Read at Watashi wa Sugoi Desu!
Chapter 100 Part 1: The Hermit of Endsk (IX)
Adel and evelet love you so much. They thought c.99 was too short of a chapter and split up c.100 so you didn’t have to go a whole week thirsty! Also because it’s still mostly about the fascination of the steamer. Enjoy this double release, friends. All glory to the steamer!
“Vio, how do you season it? Is it just salt, or is it salt and pepper?”
After cutting and washing, Rille placed the vegetables in the wisteria basket inside the steamer. She then began to plate the food and set the table, so it seemed all that was left to do was season them simply.
Vio was confused by Rille’s question, as he had never been asked how to season them. Typically, the only question asked about the preference of your food in the steamers is whether it’s cooked dark or light.
Steamed vegetables reminds me of ponzu1, Vio thought.
Thinking about it made Vio tilt his head and ponder. His musings grew into the thought that escaped his lips:
“What if we use vinegar.”
“Uhh, vinegar, like wine vinegar? Isn’t that sour?”
Rille’s reaction showed that she was bothered by the question.
Vio’s head swirled with memories from his past life. His father liked to make homemade dressings during his life as Mikumo Yamato.
“Well, do we have any citrus fruits? We could squeeze them in and mix them. Then we could add some oil, salt, and pepper.”
“Is it like sprinkling lemon on vegetables to unlock the scent and flavor? That sauce actually sounds kind of delicious.”
Rille was able to imagine the taste, and she salivated. Her face shone brightly.
“I’ll make it right away.”
“Well then, I will prepare the garden’s Ricanda fruit,” Adela said, and she told the children to pick fruit from the garden.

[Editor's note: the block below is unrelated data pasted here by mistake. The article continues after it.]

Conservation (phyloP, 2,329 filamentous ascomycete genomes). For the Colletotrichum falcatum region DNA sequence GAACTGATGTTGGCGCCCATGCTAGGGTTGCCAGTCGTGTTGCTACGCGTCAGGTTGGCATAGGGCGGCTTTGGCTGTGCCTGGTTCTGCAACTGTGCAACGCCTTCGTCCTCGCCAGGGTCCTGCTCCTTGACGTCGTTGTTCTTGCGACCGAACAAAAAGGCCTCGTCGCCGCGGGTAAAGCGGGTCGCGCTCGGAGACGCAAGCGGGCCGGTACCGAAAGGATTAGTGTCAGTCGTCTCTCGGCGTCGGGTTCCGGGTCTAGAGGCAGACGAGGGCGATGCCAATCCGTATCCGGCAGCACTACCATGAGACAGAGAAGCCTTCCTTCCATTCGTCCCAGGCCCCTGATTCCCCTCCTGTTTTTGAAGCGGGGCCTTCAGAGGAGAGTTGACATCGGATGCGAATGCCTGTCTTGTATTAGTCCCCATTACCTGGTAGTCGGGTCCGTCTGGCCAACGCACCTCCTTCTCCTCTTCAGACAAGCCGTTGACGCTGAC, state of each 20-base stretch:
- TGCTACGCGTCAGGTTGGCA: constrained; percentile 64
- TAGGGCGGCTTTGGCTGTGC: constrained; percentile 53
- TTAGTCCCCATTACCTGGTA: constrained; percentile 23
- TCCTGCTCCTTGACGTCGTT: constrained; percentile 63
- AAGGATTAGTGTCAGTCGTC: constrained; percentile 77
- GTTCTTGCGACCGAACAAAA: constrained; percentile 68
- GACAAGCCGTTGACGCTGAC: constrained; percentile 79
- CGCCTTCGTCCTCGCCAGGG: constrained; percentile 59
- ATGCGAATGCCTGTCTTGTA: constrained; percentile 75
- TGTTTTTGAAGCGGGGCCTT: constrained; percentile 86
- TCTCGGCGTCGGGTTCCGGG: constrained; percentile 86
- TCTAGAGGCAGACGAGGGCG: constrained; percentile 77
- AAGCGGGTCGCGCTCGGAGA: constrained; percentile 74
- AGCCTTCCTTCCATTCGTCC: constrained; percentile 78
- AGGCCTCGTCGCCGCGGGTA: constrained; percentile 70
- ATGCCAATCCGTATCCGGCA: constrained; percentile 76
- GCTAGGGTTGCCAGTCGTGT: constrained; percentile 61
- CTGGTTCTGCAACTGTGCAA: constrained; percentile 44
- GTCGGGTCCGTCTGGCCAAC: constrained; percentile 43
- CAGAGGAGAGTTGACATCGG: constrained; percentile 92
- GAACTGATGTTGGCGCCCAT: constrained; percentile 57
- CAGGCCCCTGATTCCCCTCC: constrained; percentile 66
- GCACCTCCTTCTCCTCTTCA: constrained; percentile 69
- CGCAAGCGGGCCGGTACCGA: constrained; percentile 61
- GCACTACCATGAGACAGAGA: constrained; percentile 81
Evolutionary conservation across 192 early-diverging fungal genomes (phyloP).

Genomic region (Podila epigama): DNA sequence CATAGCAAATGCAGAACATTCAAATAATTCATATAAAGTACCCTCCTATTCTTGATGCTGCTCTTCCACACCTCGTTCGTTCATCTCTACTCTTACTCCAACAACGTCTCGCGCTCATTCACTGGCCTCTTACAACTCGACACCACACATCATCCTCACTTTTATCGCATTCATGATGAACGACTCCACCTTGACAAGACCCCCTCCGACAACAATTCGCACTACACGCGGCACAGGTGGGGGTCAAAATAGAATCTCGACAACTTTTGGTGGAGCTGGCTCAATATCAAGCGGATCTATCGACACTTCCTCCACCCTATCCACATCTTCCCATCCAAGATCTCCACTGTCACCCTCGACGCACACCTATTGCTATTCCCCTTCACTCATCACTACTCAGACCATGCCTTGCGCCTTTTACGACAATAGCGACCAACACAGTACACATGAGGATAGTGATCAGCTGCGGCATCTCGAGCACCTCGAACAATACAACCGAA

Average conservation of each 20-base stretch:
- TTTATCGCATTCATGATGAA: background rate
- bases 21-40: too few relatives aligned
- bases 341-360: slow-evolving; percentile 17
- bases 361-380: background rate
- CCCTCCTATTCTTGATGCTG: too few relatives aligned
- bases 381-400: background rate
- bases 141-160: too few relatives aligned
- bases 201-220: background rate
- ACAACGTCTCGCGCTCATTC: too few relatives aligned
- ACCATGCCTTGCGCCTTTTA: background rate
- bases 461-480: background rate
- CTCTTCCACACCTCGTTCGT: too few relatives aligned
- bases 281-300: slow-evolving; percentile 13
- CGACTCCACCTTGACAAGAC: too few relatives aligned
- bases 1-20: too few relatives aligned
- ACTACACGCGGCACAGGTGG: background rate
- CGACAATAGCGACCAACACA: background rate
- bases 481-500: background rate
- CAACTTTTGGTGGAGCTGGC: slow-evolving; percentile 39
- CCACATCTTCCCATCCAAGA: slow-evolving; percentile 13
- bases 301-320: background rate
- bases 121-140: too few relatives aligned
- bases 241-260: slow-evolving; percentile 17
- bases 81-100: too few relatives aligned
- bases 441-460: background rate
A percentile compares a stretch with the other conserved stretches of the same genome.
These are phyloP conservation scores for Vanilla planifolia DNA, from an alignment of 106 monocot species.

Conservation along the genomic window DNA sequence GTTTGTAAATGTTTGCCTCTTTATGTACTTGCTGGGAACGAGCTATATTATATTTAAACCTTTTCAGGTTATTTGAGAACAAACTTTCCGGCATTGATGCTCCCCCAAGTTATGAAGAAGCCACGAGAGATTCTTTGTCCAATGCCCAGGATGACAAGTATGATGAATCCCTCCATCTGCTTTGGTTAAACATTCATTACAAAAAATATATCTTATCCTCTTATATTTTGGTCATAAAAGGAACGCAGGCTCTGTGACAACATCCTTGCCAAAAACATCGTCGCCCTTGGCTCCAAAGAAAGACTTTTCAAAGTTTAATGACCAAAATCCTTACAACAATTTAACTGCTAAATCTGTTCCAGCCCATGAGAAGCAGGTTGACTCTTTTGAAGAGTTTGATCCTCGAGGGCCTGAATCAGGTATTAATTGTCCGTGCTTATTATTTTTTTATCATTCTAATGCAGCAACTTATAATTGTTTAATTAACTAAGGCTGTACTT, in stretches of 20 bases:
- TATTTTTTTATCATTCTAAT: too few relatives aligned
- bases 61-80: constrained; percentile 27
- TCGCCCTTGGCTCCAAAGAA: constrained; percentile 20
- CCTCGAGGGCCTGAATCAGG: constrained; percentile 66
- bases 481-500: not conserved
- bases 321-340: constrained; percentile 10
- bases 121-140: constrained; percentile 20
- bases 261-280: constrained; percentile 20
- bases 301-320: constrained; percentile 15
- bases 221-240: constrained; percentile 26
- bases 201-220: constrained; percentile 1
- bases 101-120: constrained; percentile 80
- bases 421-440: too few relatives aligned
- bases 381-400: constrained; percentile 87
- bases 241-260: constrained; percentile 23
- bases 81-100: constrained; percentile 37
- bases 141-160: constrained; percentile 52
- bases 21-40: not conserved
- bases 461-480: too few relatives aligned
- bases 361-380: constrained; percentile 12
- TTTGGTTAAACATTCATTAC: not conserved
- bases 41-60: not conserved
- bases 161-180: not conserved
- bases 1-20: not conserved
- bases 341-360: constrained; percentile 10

They all responded, “Okaaaay,” and scurried off obediently.
“It’s almost harvest time, but many of the fruits are starting to ripen. They may still be sour, however I think they will be a decent substitute for lemons.”
“I’ll get my father-in-law’s wine vinegar, salt, pepper, and oil. It would be a hassle to go shopping for them individually,” Dawn told the group as he quickly headed over to his father-in-law’s house.
Flint, who had just finished cleaning up, was chatting while looking at the steamer. He voiced how impressed he was.
“It’s interesting to think of using citrus juices to make a sauce. I’ve only eaten them as is, or used them to make juice or jams.”
“Ah, what about syrup?” asked Vio.
“Yeah.” Flint said.
“If you add vinegar with the lemon, it can be used as a sour beverage.”
“Really? You can? Using vinegar? I thought vinegar was only used for cooking.”
“Usually, you would add a little sugar, but that would be expensive… It might be something you could sell to nobles.”
When they heard that it would sell, a gleam shot across both Flint’s and Emma’s eyes.
Maybe Emma’s strong suit isn’t farming… but business? Vio asked himself.
If Emma had a knack for business negotiations, it could certainly help the orphanage.
Once the vegetables were well steamed, Rille mixed the dressing. She dipped her finger in and tasted it when she was done mixing.